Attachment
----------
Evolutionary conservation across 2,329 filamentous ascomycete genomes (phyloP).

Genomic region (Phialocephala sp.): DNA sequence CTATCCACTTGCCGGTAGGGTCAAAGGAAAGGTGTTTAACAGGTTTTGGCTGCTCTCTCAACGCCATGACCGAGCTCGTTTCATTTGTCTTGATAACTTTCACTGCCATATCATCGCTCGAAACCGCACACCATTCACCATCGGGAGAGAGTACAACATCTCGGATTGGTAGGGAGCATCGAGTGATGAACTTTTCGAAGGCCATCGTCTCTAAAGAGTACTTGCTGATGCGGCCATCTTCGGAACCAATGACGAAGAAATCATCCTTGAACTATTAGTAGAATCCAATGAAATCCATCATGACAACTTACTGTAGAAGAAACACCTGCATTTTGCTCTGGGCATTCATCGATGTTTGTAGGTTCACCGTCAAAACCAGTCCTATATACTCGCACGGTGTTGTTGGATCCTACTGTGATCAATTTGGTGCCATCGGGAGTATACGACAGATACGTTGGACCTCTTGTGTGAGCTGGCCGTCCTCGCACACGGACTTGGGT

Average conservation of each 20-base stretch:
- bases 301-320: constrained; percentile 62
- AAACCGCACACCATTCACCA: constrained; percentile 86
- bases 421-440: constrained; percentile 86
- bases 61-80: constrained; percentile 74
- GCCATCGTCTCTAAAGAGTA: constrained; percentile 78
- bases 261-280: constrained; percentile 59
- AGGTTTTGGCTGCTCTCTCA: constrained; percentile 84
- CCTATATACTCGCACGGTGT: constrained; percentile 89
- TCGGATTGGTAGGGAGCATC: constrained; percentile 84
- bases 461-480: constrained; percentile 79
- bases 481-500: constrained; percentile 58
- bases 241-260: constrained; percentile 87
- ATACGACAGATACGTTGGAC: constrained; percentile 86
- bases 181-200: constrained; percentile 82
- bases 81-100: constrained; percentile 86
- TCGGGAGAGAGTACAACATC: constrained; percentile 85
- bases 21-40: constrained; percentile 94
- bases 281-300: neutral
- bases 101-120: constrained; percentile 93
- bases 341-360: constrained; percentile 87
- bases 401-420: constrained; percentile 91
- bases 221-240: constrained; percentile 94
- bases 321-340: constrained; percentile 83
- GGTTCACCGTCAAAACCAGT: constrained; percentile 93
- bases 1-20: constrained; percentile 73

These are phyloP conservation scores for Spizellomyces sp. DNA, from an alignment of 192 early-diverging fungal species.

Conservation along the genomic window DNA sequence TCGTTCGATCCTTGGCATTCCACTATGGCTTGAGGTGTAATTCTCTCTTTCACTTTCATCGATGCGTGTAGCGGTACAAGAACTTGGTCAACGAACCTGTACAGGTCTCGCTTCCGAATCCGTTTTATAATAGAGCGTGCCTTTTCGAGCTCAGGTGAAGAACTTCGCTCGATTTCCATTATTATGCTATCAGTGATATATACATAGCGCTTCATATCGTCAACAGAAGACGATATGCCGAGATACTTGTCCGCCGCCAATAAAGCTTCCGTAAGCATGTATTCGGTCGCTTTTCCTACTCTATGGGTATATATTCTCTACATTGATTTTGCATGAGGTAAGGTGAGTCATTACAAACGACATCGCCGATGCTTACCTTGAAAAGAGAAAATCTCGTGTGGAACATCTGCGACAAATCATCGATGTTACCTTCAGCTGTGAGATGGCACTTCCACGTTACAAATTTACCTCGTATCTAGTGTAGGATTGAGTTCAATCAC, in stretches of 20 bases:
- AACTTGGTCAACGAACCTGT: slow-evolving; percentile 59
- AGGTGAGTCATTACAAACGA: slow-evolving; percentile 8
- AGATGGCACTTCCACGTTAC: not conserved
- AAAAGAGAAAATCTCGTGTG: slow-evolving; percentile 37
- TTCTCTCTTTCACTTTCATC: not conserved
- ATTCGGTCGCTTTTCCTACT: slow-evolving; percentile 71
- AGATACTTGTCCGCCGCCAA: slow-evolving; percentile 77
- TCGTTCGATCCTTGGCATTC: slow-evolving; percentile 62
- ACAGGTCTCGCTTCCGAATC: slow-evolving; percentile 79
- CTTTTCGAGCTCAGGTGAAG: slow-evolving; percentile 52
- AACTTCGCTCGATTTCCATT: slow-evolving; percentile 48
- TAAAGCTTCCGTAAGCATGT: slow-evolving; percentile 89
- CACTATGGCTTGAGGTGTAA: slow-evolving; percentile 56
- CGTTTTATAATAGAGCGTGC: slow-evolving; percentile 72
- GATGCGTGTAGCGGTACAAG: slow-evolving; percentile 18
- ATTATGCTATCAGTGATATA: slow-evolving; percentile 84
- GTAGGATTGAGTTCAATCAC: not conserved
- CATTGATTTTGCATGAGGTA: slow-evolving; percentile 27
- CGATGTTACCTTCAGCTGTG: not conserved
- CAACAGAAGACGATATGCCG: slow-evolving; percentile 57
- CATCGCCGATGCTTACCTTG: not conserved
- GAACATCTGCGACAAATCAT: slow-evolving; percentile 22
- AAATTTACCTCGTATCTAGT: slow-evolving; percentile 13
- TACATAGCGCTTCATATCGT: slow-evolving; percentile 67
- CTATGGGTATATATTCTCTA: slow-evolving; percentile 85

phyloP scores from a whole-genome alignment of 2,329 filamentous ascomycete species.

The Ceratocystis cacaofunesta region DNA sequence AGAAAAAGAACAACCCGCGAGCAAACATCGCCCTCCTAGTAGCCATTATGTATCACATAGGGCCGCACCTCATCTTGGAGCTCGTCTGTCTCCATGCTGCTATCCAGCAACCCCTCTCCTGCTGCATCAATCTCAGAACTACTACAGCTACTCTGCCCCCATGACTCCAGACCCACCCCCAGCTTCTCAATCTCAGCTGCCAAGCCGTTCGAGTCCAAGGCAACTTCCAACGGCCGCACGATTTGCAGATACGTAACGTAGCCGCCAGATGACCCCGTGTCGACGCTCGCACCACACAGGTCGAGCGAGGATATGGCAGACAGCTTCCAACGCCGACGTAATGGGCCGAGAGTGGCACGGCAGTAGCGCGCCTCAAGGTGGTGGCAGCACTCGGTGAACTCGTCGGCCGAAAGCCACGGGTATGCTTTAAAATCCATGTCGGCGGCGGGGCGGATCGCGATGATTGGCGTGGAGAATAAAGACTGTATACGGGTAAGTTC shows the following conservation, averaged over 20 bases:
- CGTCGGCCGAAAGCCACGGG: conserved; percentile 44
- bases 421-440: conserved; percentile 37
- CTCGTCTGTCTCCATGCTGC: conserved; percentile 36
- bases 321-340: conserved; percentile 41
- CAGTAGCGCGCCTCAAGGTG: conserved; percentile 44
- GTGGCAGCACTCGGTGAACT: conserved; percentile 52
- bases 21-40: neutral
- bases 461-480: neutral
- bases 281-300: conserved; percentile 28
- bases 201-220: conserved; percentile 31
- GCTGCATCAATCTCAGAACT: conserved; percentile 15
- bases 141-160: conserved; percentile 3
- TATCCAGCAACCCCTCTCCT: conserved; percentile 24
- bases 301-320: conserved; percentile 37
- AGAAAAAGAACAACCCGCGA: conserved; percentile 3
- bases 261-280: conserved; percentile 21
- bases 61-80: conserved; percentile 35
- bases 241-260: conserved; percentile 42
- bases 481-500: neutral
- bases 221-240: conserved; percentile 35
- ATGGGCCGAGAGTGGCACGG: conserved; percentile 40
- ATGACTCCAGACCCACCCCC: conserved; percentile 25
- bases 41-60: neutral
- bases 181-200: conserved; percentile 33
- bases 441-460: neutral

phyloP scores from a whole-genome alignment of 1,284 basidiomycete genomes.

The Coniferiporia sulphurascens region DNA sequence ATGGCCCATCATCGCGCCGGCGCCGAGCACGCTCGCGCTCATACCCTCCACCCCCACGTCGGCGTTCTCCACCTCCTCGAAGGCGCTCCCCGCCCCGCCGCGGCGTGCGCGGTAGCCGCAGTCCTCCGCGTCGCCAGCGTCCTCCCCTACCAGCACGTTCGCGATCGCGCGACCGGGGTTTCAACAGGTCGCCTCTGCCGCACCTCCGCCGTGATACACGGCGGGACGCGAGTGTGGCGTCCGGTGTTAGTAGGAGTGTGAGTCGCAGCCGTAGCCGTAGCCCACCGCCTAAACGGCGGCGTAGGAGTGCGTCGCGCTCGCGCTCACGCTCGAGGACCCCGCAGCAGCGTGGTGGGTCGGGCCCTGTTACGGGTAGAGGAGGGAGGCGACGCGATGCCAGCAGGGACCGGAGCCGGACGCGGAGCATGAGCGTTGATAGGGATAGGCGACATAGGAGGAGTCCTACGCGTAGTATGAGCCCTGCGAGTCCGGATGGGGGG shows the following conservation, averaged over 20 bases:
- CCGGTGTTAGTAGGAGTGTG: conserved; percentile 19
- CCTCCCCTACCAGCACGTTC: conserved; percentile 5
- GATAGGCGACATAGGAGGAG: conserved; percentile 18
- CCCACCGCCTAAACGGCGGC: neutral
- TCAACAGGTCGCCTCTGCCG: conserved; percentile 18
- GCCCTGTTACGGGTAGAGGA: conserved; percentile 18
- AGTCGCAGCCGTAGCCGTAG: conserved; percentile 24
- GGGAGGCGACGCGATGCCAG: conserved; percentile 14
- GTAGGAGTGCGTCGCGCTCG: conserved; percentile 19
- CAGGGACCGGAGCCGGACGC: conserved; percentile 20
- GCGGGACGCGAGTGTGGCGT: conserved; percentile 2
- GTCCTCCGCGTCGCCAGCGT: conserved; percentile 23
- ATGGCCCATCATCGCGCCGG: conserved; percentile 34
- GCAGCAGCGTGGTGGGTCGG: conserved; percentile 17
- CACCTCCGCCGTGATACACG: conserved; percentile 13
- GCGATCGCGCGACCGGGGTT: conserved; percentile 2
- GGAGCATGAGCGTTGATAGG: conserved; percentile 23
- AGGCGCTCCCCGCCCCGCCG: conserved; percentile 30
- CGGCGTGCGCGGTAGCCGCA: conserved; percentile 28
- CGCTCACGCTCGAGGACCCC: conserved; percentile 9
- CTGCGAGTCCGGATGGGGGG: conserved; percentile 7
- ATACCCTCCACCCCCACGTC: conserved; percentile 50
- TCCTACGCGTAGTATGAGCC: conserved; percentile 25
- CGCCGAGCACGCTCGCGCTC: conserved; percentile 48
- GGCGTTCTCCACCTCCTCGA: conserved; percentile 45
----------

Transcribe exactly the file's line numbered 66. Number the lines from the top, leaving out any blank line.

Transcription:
- bases 281-300: conserved; percentile 28